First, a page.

Ray Gosling wrote the lyrical piece, Sum Total in 1962 when he
was just 22-years-old. It captures the nation in that moment in time - a society fixed in
class, religion and chimney stacks of the manufacturing industry. Society seemed set, fixed,
yet himself and the other boys on the bottom rung felt a revolutionary fervour - they were
going to rock and roll the world in favour of new life.
Aside from his writing, Ray has more than 100 television documentaries and over 1,000 radio
programmes to his name, and is known to millions. His documentary career began with series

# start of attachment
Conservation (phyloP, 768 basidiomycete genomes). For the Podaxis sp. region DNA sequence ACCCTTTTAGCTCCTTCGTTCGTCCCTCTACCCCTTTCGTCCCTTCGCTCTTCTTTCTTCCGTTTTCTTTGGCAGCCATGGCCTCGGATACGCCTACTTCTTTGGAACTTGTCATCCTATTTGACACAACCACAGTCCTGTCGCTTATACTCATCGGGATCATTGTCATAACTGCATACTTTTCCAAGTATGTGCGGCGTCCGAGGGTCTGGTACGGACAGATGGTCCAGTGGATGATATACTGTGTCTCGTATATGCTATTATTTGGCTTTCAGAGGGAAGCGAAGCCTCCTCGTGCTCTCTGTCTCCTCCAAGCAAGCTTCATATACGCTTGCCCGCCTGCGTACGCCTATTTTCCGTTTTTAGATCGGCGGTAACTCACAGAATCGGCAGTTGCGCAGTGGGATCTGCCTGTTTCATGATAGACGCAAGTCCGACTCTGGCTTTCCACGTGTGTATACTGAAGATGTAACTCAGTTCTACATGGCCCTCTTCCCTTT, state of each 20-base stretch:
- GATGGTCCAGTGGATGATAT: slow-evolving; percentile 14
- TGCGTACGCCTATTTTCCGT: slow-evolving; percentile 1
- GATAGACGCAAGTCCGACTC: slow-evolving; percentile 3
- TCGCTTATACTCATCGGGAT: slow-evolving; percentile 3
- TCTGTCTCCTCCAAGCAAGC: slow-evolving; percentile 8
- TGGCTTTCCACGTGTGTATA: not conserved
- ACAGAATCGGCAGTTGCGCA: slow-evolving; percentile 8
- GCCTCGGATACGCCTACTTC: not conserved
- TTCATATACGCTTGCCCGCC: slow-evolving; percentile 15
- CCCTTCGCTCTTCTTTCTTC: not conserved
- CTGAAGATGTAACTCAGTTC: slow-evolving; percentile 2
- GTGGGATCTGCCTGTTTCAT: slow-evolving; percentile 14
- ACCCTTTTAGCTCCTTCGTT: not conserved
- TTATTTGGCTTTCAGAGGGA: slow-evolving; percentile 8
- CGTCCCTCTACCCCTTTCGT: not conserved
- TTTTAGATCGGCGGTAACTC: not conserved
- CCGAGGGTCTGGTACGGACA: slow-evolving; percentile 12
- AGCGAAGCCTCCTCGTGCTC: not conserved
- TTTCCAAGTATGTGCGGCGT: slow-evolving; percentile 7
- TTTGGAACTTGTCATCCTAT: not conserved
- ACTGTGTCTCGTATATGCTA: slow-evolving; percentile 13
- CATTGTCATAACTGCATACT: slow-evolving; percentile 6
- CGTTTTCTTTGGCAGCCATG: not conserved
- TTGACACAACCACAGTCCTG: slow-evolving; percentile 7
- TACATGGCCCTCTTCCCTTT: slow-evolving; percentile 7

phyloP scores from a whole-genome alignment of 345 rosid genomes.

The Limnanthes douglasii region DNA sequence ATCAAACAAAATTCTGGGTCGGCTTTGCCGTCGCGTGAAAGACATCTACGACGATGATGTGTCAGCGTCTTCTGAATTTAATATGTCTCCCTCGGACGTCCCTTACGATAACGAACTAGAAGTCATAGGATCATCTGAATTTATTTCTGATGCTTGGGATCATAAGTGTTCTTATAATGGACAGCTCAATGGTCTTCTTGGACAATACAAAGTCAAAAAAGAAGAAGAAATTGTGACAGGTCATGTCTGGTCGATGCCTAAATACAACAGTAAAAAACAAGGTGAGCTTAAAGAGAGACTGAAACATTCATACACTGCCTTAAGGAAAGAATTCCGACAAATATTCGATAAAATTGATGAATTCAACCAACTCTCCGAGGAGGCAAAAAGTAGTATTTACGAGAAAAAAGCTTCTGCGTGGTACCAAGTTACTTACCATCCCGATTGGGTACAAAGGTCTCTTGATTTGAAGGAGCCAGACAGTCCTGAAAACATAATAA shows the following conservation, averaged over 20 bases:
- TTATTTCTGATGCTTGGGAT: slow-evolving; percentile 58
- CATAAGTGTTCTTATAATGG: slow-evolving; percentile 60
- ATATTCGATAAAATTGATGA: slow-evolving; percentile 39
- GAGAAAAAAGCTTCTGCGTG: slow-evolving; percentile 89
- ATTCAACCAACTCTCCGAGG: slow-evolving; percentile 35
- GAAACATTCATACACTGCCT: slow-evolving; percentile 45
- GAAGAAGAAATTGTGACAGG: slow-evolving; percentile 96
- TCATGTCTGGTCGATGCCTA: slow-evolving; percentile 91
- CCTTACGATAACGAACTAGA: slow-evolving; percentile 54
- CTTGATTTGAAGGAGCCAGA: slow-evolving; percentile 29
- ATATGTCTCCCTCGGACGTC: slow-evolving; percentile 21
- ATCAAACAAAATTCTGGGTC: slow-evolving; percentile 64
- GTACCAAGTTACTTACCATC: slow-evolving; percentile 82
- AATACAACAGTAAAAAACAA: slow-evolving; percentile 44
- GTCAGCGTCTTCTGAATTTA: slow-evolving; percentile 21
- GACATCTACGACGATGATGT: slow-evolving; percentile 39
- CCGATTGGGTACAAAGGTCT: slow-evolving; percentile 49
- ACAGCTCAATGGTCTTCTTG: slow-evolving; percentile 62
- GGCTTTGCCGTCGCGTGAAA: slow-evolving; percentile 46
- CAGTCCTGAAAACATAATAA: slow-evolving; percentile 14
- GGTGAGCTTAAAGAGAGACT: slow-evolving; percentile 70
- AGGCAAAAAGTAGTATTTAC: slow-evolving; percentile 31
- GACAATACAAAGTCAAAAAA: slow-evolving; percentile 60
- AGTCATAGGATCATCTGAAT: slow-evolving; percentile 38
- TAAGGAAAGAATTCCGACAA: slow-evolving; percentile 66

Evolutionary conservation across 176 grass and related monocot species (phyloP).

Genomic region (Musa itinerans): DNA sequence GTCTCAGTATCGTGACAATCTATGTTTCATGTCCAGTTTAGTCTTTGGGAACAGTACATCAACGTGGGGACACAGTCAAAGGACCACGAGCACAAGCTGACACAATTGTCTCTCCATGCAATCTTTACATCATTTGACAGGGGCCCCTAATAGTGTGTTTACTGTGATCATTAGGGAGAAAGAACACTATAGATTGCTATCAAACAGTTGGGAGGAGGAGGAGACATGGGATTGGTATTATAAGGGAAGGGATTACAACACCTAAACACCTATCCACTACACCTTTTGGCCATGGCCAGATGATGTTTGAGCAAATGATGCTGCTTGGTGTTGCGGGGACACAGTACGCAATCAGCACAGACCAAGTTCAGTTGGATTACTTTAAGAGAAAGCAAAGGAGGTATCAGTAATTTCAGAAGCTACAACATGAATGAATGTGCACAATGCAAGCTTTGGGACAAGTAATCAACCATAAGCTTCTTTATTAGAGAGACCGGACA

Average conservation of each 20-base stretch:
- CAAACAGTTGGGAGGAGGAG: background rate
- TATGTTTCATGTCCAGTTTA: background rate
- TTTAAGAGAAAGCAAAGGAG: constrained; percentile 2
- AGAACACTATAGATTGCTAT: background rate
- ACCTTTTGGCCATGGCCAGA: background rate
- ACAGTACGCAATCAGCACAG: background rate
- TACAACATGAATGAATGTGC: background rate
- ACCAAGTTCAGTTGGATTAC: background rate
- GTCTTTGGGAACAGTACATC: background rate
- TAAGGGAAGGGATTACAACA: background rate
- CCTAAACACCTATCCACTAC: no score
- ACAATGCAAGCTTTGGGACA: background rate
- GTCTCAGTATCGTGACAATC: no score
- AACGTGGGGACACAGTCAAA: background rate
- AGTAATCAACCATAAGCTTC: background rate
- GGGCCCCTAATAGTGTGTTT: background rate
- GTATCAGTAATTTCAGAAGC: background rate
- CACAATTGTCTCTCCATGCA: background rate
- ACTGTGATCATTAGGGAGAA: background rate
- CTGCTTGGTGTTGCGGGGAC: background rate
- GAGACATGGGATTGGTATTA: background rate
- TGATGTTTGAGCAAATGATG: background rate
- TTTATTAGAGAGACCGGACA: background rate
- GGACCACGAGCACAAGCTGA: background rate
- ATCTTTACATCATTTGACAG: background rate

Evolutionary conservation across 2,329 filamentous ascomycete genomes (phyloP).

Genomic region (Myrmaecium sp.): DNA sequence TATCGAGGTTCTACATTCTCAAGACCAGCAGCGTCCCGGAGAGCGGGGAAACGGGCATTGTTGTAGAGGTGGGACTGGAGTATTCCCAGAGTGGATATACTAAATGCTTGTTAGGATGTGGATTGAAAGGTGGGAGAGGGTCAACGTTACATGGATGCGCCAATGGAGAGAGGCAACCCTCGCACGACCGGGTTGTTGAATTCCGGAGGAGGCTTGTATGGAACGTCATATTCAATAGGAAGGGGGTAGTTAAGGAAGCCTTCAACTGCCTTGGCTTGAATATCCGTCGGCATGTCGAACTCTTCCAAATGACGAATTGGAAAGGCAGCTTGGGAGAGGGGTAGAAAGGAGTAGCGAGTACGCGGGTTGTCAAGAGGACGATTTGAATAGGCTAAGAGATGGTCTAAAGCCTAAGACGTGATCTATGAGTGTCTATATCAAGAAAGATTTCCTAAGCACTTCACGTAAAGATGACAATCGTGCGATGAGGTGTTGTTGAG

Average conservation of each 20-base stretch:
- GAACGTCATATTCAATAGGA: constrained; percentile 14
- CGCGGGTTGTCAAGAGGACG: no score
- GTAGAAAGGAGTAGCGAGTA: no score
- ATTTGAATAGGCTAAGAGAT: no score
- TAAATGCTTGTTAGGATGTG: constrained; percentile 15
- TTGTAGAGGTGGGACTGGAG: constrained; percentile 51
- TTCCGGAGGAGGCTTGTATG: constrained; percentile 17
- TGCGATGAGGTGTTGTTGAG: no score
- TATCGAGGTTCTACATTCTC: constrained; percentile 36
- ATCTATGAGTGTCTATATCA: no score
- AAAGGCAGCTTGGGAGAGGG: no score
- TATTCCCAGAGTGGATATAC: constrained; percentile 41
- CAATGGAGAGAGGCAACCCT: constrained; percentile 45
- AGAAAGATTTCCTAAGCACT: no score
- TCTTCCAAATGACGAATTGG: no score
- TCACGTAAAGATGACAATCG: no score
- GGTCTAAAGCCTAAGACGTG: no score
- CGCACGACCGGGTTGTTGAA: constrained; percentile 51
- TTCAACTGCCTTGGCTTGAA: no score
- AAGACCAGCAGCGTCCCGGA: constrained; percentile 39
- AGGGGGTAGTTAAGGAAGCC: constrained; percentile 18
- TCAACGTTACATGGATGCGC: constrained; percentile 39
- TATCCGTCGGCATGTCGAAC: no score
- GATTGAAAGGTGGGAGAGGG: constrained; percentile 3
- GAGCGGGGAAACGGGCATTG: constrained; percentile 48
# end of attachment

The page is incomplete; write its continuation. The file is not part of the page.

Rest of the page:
with titles such as Who Owns Britain?, The Heavy Side of Town and Battle for the Slums. He
travelled widely, to New Zealand, Turkey, Bangladesh, France, United States, and 'everywhere
but everywhere in Pakistan'.
But England was and still is his first love, and some of his best work is the wonderful
portraits he made of 'the English'. From the builder with a helicopter, to a young Julie
Burchill, to interviews with Enoch Powell, back to the gardener in Kingsbridge, and the
bailiffs in Marylebone.
He returned to television recently with his touchingly honest documentary for the BBC about
his own financial plight, Bankrupt.
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